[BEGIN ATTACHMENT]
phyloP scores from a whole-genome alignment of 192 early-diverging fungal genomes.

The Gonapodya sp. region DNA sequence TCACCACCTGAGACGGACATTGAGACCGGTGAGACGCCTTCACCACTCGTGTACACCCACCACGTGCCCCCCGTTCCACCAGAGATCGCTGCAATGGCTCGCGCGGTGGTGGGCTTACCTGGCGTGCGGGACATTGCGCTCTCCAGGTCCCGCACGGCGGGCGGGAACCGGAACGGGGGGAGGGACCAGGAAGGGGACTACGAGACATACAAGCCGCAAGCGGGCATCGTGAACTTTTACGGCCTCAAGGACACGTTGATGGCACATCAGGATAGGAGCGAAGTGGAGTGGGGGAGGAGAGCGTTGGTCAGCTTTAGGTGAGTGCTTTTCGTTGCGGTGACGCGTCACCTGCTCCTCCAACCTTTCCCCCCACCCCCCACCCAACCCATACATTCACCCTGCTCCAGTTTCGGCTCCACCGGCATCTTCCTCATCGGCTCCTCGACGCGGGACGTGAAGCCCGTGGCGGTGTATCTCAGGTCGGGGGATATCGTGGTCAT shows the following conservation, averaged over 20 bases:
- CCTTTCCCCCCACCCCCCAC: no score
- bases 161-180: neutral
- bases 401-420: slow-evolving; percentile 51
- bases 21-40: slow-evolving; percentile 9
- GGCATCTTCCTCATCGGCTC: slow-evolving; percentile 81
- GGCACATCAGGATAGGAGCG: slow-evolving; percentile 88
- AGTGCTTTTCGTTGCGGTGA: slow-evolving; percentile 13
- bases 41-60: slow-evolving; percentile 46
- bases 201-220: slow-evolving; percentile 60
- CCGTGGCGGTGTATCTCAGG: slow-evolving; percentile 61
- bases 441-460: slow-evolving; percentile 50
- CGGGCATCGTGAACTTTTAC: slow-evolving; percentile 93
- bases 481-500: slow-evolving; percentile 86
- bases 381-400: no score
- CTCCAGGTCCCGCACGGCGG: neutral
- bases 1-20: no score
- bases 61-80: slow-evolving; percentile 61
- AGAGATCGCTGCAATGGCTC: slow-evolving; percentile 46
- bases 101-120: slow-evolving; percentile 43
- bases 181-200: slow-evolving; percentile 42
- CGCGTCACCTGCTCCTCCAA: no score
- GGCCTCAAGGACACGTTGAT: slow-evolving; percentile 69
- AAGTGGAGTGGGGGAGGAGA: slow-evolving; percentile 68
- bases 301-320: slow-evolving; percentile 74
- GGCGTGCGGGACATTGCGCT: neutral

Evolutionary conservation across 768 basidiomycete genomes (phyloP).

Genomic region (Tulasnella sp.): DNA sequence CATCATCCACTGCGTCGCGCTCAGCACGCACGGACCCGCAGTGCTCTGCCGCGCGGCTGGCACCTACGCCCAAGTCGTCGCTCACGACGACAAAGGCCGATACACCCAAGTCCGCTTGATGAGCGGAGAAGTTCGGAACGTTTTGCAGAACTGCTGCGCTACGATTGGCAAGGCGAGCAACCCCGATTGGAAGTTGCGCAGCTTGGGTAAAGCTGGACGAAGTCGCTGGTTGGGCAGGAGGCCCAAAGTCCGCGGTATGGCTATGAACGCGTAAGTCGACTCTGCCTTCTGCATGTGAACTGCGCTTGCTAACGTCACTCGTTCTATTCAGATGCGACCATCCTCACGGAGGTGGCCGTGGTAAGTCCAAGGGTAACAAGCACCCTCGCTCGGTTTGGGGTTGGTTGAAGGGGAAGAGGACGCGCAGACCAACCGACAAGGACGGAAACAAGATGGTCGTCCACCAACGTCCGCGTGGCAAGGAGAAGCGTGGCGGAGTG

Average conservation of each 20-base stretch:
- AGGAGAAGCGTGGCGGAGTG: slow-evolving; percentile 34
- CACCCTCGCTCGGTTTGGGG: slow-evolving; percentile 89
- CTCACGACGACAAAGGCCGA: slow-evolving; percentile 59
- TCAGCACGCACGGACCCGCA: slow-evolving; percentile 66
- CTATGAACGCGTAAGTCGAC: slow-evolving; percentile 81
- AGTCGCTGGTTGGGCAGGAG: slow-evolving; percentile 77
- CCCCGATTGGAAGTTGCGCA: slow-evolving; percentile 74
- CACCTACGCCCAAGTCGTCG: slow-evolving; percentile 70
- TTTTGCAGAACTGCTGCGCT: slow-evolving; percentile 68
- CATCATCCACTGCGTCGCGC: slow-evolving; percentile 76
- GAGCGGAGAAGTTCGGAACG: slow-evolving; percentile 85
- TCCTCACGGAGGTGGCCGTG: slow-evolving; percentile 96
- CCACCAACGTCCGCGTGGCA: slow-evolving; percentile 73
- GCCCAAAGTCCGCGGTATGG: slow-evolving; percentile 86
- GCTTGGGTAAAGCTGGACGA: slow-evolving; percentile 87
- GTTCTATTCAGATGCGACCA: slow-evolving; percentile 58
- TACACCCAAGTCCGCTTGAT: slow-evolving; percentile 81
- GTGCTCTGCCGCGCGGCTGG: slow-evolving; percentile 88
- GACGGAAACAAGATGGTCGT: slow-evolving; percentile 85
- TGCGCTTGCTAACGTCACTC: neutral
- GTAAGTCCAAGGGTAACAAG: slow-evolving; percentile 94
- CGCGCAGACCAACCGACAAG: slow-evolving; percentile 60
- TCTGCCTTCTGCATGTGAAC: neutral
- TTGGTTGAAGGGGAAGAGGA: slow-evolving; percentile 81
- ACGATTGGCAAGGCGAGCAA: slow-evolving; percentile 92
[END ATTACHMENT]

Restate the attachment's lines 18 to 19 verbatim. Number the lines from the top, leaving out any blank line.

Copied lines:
- bases 1-20: no score
- bases 61-80: slow-evolving; percentile 61